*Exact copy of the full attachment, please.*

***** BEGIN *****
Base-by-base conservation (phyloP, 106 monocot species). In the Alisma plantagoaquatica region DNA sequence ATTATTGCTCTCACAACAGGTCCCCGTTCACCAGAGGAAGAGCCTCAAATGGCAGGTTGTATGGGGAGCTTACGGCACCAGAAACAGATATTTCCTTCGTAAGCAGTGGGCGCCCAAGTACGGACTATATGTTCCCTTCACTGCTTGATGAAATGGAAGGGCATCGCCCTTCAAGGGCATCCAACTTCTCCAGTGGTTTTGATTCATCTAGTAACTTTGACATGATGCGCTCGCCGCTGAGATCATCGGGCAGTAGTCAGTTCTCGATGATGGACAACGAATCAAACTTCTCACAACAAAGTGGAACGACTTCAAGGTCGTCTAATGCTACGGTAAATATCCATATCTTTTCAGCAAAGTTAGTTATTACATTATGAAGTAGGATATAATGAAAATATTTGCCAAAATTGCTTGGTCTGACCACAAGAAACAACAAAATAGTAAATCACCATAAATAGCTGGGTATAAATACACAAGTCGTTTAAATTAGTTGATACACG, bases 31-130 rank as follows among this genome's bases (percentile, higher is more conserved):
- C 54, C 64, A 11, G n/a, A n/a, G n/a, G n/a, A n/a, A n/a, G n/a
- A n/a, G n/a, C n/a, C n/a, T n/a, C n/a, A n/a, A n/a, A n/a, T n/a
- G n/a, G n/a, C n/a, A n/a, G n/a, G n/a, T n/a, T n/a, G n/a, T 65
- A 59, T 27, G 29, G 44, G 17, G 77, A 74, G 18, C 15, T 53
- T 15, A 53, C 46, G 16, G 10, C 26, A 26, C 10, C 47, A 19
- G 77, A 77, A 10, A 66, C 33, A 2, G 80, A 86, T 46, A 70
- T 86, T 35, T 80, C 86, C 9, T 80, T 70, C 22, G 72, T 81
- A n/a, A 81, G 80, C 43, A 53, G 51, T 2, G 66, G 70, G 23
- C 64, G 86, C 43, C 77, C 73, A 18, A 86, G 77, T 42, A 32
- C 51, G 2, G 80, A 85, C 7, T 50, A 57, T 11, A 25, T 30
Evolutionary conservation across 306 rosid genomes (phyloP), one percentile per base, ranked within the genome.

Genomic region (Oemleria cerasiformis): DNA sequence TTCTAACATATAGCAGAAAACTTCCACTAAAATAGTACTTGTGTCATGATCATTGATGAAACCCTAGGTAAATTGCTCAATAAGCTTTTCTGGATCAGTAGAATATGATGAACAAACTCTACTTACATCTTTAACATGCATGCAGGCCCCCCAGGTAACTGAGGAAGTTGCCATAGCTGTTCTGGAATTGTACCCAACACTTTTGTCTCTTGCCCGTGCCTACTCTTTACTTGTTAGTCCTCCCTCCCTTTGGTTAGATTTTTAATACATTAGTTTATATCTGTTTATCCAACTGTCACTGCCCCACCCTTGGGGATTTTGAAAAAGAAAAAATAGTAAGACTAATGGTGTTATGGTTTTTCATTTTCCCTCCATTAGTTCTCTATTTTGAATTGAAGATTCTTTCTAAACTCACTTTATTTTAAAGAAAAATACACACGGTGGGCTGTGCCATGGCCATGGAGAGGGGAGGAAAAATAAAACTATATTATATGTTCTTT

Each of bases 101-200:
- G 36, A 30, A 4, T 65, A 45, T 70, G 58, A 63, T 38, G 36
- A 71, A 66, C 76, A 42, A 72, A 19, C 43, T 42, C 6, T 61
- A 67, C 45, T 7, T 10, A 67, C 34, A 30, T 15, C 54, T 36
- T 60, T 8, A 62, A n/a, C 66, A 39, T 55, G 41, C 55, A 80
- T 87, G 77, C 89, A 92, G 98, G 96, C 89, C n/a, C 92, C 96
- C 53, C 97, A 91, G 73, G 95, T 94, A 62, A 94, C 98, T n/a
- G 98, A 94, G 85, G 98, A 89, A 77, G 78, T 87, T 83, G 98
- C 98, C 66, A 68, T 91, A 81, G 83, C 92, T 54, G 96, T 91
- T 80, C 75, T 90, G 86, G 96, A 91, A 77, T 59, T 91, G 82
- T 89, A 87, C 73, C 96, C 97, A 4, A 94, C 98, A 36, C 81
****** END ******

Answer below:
Base-by-base conservation (phyloP, 106 monocot species). In the Alisma plantagoaquatica region DNA sequence ATTATTGCTCTCACAACAGGTCCCCGTTCACCAGAGGAAGAGCCTCAAATGGCAGGTTGTATGGGGAGCTTACGGCACCAGAAACAGATATTTCCTTCGTAAGCAGTGGGCGCCCAAGTACGGACTATATGTTCCCTTCACTGCTTGATGAAATGGAAGGGCATCGCCCTTCAAGGGCATCCAACTTCTCCAGTGGTTTTGATTCATCTAGTAACTTTGACATGATGCGCTCGCCGCTGAGATCATCGGGCAGTAGTCAGTTCTCGATGATGGACAACGAATCAAACTTCTCACAACAAAGTGGAACGACTTCAAGGTCGTCTAATGCTACGGTAAATATCCATATCTTTTCAGCAAAGTTAGTTATTACATTATGAAGTAGGATATAATGAAAATATTTGCCAAAATTGCTTGGTCTGACCACAAGAAACAACAAAATAGTAAATCACCATAAATAGCTGGGTATAAATACACAAGTCGTTTAAATTAGTTGATACACG, bases 31-130 rank as follows among this genome's bases (percentile, higher is more conserved):
- C 54, C 64, A 11, G n/a, A n/a, G n/a, G n/a, A n/a, A n/a, G n/a
- A n/a, G n/a, C n/a, C n/a, T n/a, C n/a, A n/a, A n/a, A n/a, T n/a
- G n/a, G n/a, C n/a, A n/a, G n/a, G n/a, T n/a, T n/a, G n/a, T 65
- A 59, T 27, G 29, G 44, G 17, G 77, A 74, G 18, C 15, T 53
- T 15, A 53, C 46, G 16, G 10, C 26, A 26, C 10, C 47, A 19
- G 77, A 77, A 10, A 66, C 33, A 2, G 80, A 86, T 46, A 70
- T 86, T 35, T 80, C 86, C 9, T 80, T 70, C 22, G 72, T 81
- A n/a, A 81, G 80, C 43, A 53, G 51, T 2, G 66, G 70, G 23
- C 64, G 86, C 43, C 77, C 73, A 18, A 86, G 77, T 42, A 32
- C 51, G 2, G 80, A 85, C 7, T 50, A 57, T 11, A 25, T 30
Evolutionary conservation across 306 rosid genomes (phyloP), one percentile per base, ranked within the genome.

Genomic region (Oemleria cerasiformis): DNA sequence TTCTAACATATAGCAGAAAACTTCCACTAAAATAGTACTTGTGTCATGATCATTGATGAAACCCTAGGTAAATTGCTCAATAAGCTTTTCTGGATCAGTAGAATATGATGAACAAACTCTACTTACATCTTTAACATGCATGCAGGCCCCCCAGGTAACTGAGGAAGTTGCCATAGCTGTTCTGGAATTGTACCCAACACTTTTGTCTCTTGCCCGTGCCTACTCTTTACTTGTTAGTCCTCCCTCCCTTTGGTTAGATTTTTAATACATTAGTTTATATCTGTTTATCCAACTGTCACTGCCCCACCCTTGGGGATTTTGAAAAAGAAAAAATAGTAAGACTAATGGTGTTATGGTTTTTCATTTTCCCTCCATTAGTTCTCTATTTTGAATTGAAGATTCTTTCTAAACTCACTTTATTTTAAAGAAAAATACACACGGTGGGCTGTGCCATGGCCATGGAGAGGGGAGGAAAAATAAAACTATATTATATGTTCTTT

Each of bases 101-200:
- G 36, A 30, A 4, T 65, A 45, T 70, G 58, A 63, T 38, G 36
- A 71, A 66, C 76, A 42, A 72, A 19, C 43, T 42, C 6, T 61
- A 67, C 45, T 7, T 10, A 67, C 34, A 30, T 15, C 54, T 36
- T 60, T 8, A 62, A n/a, C 66, A 39, T 55, G 41, C 55, A 80
- T 87, G 77, C 89, A 92, G 98, G 96, C 89, C n/a, C 92, C 96
- C 53, C 97, A 91, G 73, G 95, T 94, A 62, A 94, C 98, T n/a
- G 98, A 94, G 85, G 98, A 89, A 77, G 78, T 87, T 83, G 98
- C 98, C 66, A 68, T 91, A 81, G 83, C 92, T 54, G 96, T 91
- T 80, C 75, T 90, G 86, G 96, A 91, A 77, T 59, T 91, G 82
- T 89, A 87, C 73, C 96, C 97, A 4, A 94, C 98, A 36, C 81